Swimming: Britain unlikely to join Swedish-led boycott of World Cup event in Peking

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The Independent Online
Britain are unlikely to follow the lead set by Sweden and pull out of the World Cup short-course meeting in Peking next month despite the continuing outrage at the Chinese drug scandal.

The British federation could find itself in dispute with Fina, the sport's governing body, if it boycotted the event, one at which it plans to give a development squad of young swimmers the chance to gain international experience ahead of the Sydney Olympics in 2000.

World Cup meetings in Britain - Sheffield stages one in March and Glasgow another in 1999 - could be at risk if Britain withdrew.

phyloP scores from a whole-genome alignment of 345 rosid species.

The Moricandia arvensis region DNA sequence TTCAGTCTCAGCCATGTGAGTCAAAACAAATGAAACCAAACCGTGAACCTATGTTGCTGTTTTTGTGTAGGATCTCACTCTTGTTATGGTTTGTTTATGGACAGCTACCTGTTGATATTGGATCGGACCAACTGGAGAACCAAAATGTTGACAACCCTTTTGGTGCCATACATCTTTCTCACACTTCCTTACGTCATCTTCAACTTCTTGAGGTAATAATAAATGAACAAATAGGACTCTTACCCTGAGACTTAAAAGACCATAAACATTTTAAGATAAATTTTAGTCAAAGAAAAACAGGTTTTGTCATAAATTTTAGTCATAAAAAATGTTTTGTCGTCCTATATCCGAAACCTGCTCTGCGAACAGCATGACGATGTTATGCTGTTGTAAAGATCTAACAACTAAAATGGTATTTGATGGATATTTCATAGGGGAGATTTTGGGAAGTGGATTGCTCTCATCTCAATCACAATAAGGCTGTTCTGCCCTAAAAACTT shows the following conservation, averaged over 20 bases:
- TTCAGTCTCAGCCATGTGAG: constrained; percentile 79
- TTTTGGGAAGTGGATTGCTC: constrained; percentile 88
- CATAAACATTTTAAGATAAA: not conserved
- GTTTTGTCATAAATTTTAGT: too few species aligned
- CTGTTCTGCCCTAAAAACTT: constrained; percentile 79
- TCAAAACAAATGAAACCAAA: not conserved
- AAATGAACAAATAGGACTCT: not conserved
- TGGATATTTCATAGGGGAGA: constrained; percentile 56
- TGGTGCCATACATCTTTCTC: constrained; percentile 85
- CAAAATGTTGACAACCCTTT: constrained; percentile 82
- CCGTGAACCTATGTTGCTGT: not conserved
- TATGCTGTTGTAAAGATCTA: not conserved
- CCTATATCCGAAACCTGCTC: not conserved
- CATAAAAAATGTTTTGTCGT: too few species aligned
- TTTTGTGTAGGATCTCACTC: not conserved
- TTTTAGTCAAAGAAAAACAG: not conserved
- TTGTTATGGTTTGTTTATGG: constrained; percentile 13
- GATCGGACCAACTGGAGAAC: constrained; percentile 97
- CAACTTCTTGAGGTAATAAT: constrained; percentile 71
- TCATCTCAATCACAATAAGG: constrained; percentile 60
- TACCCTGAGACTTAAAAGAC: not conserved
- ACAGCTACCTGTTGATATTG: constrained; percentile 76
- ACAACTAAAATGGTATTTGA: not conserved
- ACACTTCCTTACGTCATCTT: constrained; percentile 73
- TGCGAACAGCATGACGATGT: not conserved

David Sparkes, secretary of the British federation, said that the contract with Fina meant that to stage a World Cup meeting you had to commit yourself to going to every one outside your own.

"Sweden are breaking the rules by boycotting the event because they also hold a meeting. That sends a message to China that they, too, can ignore the rule book," he said.

Fina moved to refute suggestions that they could banish China from international competition for four years because four of their swimmers had tested positive within a 12-month period.

The rule can only be applied if the drug is steroids - the three females and one male caught in a pre-World Championships swoop last week gave positive tests for a diuretic not a steroid, although it is commonly used to mask detection of more potent illegal substances like steroids.